Tibet Adventures: Chapter 3 – Potala Palace

We’re climbing the steps at Potala Palace, and indeed they are a challenge. Olena and I are panting as we ascent ever more slowly, and my dad is just a few steps behind. Considering he had another restless night, he’s doing very well. Even with a full night’s sleep and plenty of food, each of these 360-something steps feels like ten.

While we climb, I’ll fill you in on a bit about this place. The Potala Palace was built in 1645 under the 5 th Dalai Lama. After its completion it was traditionally the residence of the Dalai Lama for generations, until the current 14th Dalai Lama fled Tibet to live in India in 1959. Since then, it’s basically become a museum for tourists, though some monks
do work and worship here.

Now we’ve reached the top of the steps, and our fatigue is for the moment forgotten. The view from up here in incredible. I’ve been to many mountainous areas of the world, but there is something unique about Lhasa’s landscape as it mingles with the city. None of the buildings is very tall, so it’s the mountains that dominate the scene. It’s as if someone has painted a beautiful brown-gold mountain scene and added a small city as an afterthought. It’s remarkable that this city has been around for so long because it seems to have only expanded outwards and not upwards.

Entering the Palace, we come upon yet more stairs. Every time we round a corner it seems like there is another set of stairs. “It’s like at Disney World” my dad says from behind me, “They torture you by making you think you’ve made it, but there’s always still more hiding around the corner!” I agree, and suggest we make a stop to rest. The others go on ahead of us, and I figure we can catch up…

We’re waiting on the steps going down the other side. It turned out, we couldn’t catch up. At the top of the palace there was a fork in the road, and the group went one way and my dad and I went the other. In an attempt to catch up, we snaked our way through the palace, passing by other tour groups speaking at least three different languages.

I curse myself for losing the group and I’m a bit sour at Olena for not waiting for us, but to be honest we have already seen a few places like this. I don’t mean to sound insensitive, but once you’ve been to a monastery in Tibet, others are remarkably similar. I’m of course not saying that they’re not each unique and wonderful in their own way, but you end up a bit jaded when you’re travelling through them so quickly. Our guide is impressively well-informed and tells us about many of the statues – this one of the female aspect of the Compassion Buddha, this one of the 6 th Dalai Lama – but it all starts to blend together. Unfortunately, it’s not possible to absorb all of this in a week-long trip. Yesterday I started writing down little facts at Drepung Monastery, but I’ve since given up. I’d rather just enjoy the sights and move on, rather than feeling like I’m in school.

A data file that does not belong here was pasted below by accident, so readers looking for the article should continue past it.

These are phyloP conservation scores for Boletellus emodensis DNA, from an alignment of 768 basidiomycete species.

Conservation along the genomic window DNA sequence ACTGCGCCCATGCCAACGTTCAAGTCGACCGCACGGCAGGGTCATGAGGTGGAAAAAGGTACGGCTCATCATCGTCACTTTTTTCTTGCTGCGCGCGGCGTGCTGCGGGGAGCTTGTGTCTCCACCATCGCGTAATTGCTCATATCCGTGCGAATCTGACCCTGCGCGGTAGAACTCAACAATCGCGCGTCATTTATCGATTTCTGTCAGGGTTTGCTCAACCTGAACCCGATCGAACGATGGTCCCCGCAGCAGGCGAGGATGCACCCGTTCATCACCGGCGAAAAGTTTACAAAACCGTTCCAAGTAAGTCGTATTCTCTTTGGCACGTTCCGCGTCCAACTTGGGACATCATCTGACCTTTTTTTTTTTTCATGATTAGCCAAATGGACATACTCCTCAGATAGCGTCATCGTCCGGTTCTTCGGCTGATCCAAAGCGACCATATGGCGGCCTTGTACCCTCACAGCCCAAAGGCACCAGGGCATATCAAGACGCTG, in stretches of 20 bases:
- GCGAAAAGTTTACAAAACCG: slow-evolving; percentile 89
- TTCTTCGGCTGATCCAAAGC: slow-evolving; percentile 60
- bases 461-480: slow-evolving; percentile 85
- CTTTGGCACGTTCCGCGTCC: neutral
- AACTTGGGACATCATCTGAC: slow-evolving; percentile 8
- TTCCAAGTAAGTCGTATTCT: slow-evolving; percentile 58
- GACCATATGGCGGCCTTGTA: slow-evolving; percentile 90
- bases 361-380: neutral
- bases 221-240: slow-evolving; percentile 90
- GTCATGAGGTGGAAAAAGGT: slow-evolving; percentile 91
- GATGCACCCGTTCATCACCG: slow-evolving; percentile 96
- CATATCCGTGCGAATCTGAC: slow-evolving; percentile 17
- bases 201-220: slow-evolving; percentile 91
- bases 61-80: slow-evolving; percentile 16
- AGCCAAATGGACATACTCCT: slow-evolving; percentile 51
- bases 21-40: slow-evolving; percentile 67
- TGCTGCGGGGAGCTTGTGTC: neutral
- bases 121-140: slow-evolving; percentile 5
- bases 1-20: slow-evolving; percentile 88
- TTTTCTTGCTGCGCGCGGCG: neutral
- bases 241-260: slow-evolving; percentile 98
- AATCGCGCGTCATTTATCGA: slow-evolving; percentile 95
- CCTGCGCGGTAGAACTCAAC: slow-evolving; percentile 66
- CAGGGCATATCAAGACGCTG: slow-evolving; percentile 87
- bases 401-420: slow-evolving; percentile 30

Ah, here they are. After twenty minutes of waiting and a dozen attempts at contacting our guide on WeChat, we spot our group coming down. Reunited, we head down the stairs with our group.

Ah yes, our group. Let’s take a look at them, shall we? We have representation from all over the world – USA, Ukraine, China, Hong Kong, Australia, New Zealand, England, Wales, and Ireland. It’s quite a mixed bag but we get along pretty well. The middle-aged couple from England like to go off on their own during tours, and the Australian guy is around our age. Olena and I usually sit next to the Chinese-English 20-something couple on the bus, and we they’re very nice too. There’s even one other vegan on the trip from the USA, so we can commiserate about the lack of food options sometimes!

Now we have a few hours off before going to the Welcome Dinner. It’s a bit late in the trip for a Welcome Dinner in my opinion, but I understand that it’s only because the itinerary got switched around. This was actually supposed to happen yesterday, but the plans changed. Time to go back and rest for a bit!

We’re in a taxi with our new vegan friend, on the way back from the Welcome Dinner. We left early, because we felt absolutely terrible. Olena and I had thought it was a fantastic idea to split a rum and coke earlier today, and that was a terrible decision. If you visit Tibet, just avoid alcohol altogether.

The dinner was ok, but anything that was vegan was doused in oil. This didn’t help the way our stomachs felt, and overall, we were just dead tired. After the steps of the Palace, time on the bus and all the other walking we have done today, we just had to call it quits and leave early. There was apparently some kind of show, but we can hear about it from the others. No point forcing it if we’re feeling this badly. Let’s just go back and get some sleep… Tomorrow we finally head in the direction of Everest! Stay tuned!



Merry Christmas from the Czech Republic! In recognition of our time here, I wanted to learn more about their culture and traditions. Czechs celebrate their Christmas on Christmas Eve (so Merry late Christmas to all the Czechs out there). The only way that it made sense to me was to compare it to how we celebrate the new year on New Year’s Eve. Regardless, what we (Americans) call Christmas Eve is Christmas to Czechs – Štědrý Den meaning “Generous Day”.

By Rachel Kitai (Guest Blogger)

While Christmas trees are readily available to purchase from December 01st, most don’t decorate the tree until the morning of Christmas Eve. At least to me, that makes for a sad room – just a naked tree sitting in the middle of their living room…for a month. Traditionally, they would decorate it with apples, candies, and other ornaments.